Seasonal and local guide: grains
Currently, 8 cereal grains (wheat, corn, rice, barley, sorghum, oats, rye, and millet) provide 56% of the food energy and 50% of the protein consumed on earth. All but rice can be grown in the UK at present because rice needs night time temps of over 15C for at least three months of the year. If kept in a cool, dark place and stored in airtight containers, grains and their flours can last many months to several years. As such, they are available to buy year-round.
The world of wheat
Modern, hybridised wheat, T. aestivum, is a hexaploid cereal that has been favoured by agriculture because it exhibits the attractive characteristic of grain kernels that thresh free of their hulls. It has the same ancestry of spelt. However studies show that T. aestivum is leading to growing gluten intolerance and could be negatively impacted by climate change in some regions. By growing grains in diverse, mixed farming systems some of these climatic effects could be buffered. To help restore biological diversity and nutrition lost through hybridisation we need to grow and consume more ancient grains.
There are three ancient wheat varieties available today that are free from hybridisation: Einkorn, Emmer and Khorasan – all within the species of Triticum. According to Shipton Mallet: “Keeping these ancient wheats alive is an important part of the stewardship of genetic diversity that will contribute greatly to the richness of our natural environment. They have a place in our food heritage, being the original domesticated grains”. But because these grains, along with spelt, all have tough, tenacious hulls that must be rubbed off with quite a bit of effort before the grains can be further processed, they are more expensive.
Ancient wheat varieties were known for their health benefits, used in alternative medicine to treat a wide range of conditions including depression, diabetes and cancer. Canadian Research is evaluating organic ancient wheat products to learn more about their nutritional and health benefits. They may also be more resilient to climate change. Spelt, for instance, performs well in low input systems, is more tolerant to climate extremes and holds promise for the organic grain food market.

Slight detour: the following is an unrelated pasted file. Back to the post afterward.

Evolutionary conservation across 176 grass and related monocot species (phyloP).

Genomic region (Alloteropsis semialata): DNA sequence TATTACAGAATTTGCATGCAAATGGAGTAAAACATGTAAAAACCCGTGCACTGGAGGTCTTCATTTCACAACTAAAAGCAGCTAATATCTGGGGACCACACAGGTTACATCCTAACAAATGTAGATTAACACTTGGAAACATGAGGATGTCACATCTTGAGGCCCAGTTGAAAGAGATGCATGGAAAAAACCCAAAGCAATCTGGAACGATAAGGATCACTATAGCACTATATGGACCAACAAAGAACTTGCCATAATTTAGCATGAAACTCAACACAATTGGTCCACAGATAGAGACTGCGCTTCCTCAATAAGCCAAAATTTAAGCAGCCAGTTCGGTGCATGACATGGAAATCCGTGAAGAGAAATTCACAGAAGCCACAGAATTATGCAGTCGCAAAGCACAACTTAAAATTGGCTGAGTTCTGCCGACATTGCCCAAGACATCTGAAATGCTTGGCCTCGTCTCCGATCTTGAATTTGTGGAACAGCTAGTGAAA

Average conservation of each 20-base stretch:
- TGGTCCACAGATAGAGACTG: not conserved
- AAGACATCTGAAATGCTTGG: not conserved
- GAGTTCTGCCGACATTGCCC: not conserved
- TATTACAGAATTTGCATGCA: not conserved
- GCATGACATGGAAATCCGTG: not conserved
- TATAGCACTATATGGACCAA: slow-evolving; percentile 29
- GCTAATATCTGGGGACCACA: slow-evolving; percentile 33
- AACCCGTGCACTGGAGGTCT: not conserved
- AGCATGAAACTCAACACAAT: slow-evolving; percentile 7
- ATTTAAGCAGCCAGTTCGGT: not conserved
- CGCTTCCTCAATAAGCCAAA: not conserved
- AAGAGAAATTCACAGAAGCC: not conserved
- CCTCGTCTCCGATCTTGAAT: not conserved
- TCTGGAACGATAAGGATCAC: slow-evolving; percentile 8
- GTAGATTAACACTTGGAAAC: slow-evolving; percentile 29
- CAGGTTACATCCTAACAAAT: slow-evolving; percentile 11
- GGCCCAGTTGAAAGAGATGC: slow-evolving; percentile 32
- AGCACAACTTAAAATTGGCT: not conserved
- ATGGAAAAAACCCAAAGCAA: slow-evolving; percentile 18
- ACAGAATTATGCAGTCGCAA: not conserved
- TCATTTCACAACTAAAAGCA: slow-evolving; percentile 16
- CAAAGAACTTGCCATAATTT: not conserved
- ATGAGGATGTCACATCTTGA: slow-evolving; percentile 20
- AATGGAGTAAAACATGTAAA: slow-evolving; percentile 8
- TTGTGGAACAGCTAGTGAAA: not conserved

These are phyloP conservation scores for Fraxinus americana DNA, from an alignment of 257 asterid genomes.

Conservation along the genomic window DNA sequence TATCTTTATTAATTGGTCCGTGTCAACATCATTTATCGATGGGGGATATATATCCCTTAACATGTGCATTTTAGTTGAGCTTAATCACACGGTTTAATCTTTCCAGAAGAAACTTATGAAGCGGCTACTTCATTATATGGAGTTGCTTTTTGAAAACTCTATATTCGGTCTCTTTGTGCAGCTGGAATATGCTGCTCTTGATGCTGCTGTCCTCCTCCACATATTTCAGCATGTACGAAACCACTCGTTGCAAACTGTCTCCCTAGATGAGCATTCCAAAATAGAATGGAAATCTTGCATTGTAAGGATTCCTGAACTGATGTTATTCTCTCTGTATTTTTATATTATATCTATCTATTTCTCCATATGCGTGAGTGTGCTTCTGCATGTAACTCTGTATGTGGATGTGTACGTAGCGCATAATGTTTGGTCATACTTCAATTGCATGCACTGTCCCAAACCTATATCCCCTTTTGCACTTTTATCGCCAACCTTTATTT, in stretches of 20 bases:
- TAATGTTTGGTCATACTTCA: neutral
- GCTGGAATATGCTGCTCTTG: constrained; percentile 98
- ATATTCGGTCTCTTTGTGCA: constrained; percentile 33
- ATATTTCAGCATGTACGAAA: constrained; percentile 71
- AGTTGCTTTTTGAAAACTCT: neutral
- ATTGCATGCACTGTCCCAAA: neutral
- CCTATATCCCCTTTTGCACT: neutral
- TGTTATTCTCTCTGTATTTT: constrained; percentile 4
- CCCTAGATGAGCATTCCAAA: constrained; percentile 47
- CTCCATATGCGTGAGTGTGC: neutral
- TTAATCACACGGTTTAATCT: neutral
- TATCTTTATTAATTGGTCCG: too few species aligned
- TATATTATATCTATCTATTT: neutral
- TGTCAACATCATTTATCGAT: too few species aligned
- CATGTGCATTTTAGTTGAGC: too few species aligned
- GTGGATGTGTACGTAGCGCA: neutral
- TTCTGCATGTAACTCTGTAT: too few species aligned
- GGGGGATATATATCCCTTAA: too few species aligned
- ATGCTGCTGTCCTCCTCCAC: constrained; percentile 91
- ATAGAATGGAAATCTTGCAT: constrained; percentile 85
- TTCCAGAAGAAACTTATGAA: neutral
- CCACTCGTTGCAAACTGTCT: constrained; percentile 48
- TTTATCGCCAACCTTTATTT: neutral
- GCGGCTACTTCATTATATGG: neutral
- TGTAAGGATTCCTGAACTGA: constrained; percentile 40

In a turn of good fate, less well known ancient grains such as quinoa and millet have seen a renaissance because of a growing gluten intolerance and the rise of low-carb diets.
Quinoa, originally from the Andean region of South America, is now available from UK growers. Ground into flour, quinoa is also a great alternative to wheat in baking. Along with millet, buckwheat, polenta, brown rice, sorghum, teff and brown rice, quinoa is gluten free. This super grain is a high protein alternative to rice – 100g provides 14.1g of protein, compared to 2.66g for white rice and 6.9g in brown rice; it is available to buy in the UK thanks to Hodmedod’s.
Millet requires little water and is highly drought resistant, as such it grows well in arid and semi-arid regions of the world. It favours uphill locations and can be grown in 45 days compared to 100 days for rice. It can yield two harvests per year and is resistant to pests and pathogens. This grains history is fascinating. Now a forgotten crop in the West, it was ideal for ancient shepherds and herders and semi-nomadic hunters and gathers. They carried and planted it from North China right across Eurasia, where it was mixed with crops such as wheat and barley. This gave rise to ‘multi-cropping’, which extended growing seasons and provided our ancient ancestors with food security. Millet sowed the seeds of urban living. Millet fell out of fashion during industrialisation in favour of wheat, and today is used mainly as an ingredient in birdseed.
Grains should not be feared for their carbohydrate content but rather appreciated as a good fuel source that has been crucial in the evolution of civilization. Concerns should arise over their production and processing method, as this it seems has knock on effects to the health of people and planet. Where possible, support UK farms that grow ancient grains and are working with or towards a mixed farming agroecological system. Choose minimally processed grain-based slow foods like sourdoughs and eat fewer heavily processed cakes and bread (e.g. the Chorley loaf) that use modern wheat. All of our flour suppliers and bread makers, from Doves to Shipton Mill and Hobbs House, promote agroecological farming methods that conserve ancient grains. Supporting them means supporting the preservation of species diversity.
 Cordain L. (1999). Cereal grains: humanity’s double edged sword. World Review of Nutrition and Dietetics, 84: 19-73.